2.Prakrit languages show some similarites with Iranian and other Indo European languages which CAN NOT be found in Rigvedic scipts.

Here is people who claim that, Thomas Oberlies and Kenneth Roy Norman who is a leading scholar of Middle Indo-Aryan or Prakrit, particularly of Pali. He spent most of his career teaching Prakrit at Cambridge University. (I didnt read those books just read that they claim it.)

I've never read those books, either, but *I* think they agree with me 100%. So there. I'm curious why if you can't be arsed to read them, you think I will. (The worst you could do is /read the books yourself/; then you might have a leg to stand on when using them in a discussion.)

3.Sinhalese people in Sri Lanka speak Sinhalese language which has allegedly many similariteis with some other IE languages. English Water, Hittite Watar in Sinhalese is Vatura.As I said I try to gather eveidence that OIT might be true. And since Im not philologist this might be wrong.

Well, there is only a limited amount of sounds humans can make. There's a word in Persian pronounced roughly "bad" and meaning something close to it. That in no way suggests a close relationship between English and Persian. And this is generally more true the shorter the word. The fact that two-syllable words sound a bit a like and mean something similar is not convincing.

--Jaylemurph

Share this post


Link to post
Share on other sites

Is Doctor Who like to come and take me on a tour of the galaxy? I think yes.

But with no evidence to support it, it's a risible conclusion to arrive at and more so to try to convince others of. Absence of evidence is not, as they say, evidence of absence. If new evidence is found, we can re-evaluate our current system, but it's unproductive to anticipate something that is like never to arrive. And if you think it is, we're all wasting time from the crucial, evidenceless debate of how many angels can dance on the head of a pin.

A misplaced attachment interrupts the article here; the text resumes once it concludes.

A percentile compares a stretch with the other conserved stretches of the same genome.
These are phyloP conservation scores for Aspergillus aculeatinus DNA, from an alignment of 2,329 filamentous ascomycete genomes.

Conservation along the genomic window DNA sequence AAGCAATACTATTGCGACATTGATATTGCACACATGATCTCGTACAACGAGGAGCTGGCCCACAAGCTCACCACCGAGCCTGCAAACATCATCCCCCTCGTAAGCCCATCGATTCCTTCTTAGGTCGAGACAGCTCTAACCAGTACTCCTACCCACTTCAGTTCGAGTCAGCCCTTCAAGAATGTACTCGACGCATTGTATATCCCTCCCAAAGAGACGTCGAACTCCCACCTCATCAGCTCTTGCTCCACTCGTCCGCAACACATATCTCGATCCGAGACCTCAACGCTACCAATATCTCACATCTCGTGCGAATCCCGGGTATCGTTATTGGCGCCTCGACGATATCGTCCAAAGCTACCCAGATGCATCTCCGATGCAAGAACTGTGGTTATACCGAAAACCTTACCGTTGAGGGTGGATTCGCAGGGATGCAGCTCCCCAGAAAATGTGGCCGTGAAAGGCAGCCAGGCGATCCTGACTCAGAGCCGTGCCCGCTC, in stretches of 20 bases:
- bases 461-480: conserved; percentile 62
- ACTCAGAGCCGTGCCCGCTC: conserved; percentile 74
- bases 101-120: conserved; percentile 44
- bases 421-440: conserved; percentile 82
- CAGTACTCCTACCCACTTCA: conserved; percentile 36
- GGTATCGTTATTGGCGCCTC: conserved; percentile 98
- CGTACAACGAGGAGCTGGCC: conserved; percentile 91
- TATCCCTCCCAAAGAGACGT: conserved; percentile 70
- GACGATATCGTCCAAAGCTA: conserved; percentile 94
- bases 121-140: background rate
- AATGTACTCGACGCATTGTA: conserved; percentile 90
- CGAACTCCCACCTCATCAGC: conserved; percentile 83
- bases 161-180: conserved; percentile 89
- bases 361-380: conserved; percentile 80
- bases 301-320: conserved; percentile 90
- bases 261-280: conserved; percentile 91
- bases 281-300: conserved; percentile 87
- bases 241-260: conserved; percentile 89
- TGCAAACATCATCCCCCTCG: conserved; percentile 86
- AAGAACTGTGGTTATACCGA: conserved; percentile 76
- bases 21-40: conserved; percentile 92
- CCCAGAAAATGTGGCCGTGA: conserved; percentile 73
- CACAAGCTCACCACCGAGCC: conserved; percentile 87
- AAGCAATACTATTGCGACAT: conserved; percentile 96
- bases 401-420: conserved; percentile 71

I've never read those books, either, but *I* think they agree with me 100%. So there. I'm curious why if you can't be arsed to read them, you think I will. (The worst you could do is /read the books yourself/; then you might have a leg to stand on when using them in a discussion.)

Well, there is only a limited amount of sounds humans can make. There's a word in Persian pronounced roughly "bad" and meaning something close to it. That in no way suggests a close relationship between English and Persian. And this is generally more true the shorter the word. The fact that two-syllable words sound a bit a like and mean something similar is not convincing.

--Jaylemurph

Hey Jay! Good to have you back!

Share this post


Link to post
Share on other sites

I've never read those books, either, but *I* think they agree with me 100%. So there. I'm curious why if you can't be arsed to read them, you think I will. (The worst you could do is /read the books yourself/; then you might have a leg to stand on when using them in a discussion.)

No they are not. According to people who read them they support OIT. Those two people support OIT.

Still Im waiting for Tocharians, half of the post 31 and post 33 plus post 34.

Suddenly conversation cooled.

Edited by the L

Share this post


Link to post
Share on other sites

Also Jay (if you ever come back in this thread) what theory you support if not OIT? Kurgan? Anatolia? Else?

I always thought that Kurgan hypothesis is most likely but thats before I stumble upon OIT. Now I dont know what to think.

Is this tower of Babel? Mohenjo Daro.

1zfmzat.jpg

Were Harrapans Indo european people?

Edited by the L

Share this post


Link to post
Share on other sites

Kushanmap.jpg

The Kushan Empire 30–375 AD

Kushans have diplomatic contacts with Romans, Han empire, Sassanids and Egypt?.

They fell from Sassanids and Gupta empire. (It isnt shame to fall from two great empires)

They were part of five brench Yuezhi confederation.Indo European peoples?

Maybe they didnt came from Tarim Basin.

Also interestingly I they traded with Egypt. Baltic amber is found in Afghanistan and Egyptians have used Baltic amber.

And....

http://en.wikipedia..../Begram_ivories

Egyptians????

n5k0mr.jpg

Buddha lived in Egypt in previous life.

Edited by the L
1 person likes this

Share this post


Link to post
Share on other sites

Influence or same people.

Harrapans

2uzt4k4.jpg

Mesopotamia

e0fpk5.jpg

Notice fish bone dress in both pictures.

1 person likes this

Share this post


Link to post
Share on other sites

Four faced God.

1.Indus valley civilization stamp

2.Mesopotamia

3.Slavic God Perun

2qiskg3.jpg

vrudm8.jpg

2qtb9g8.jpg

1 person likes this

Share this post


Link to post
Share on other sites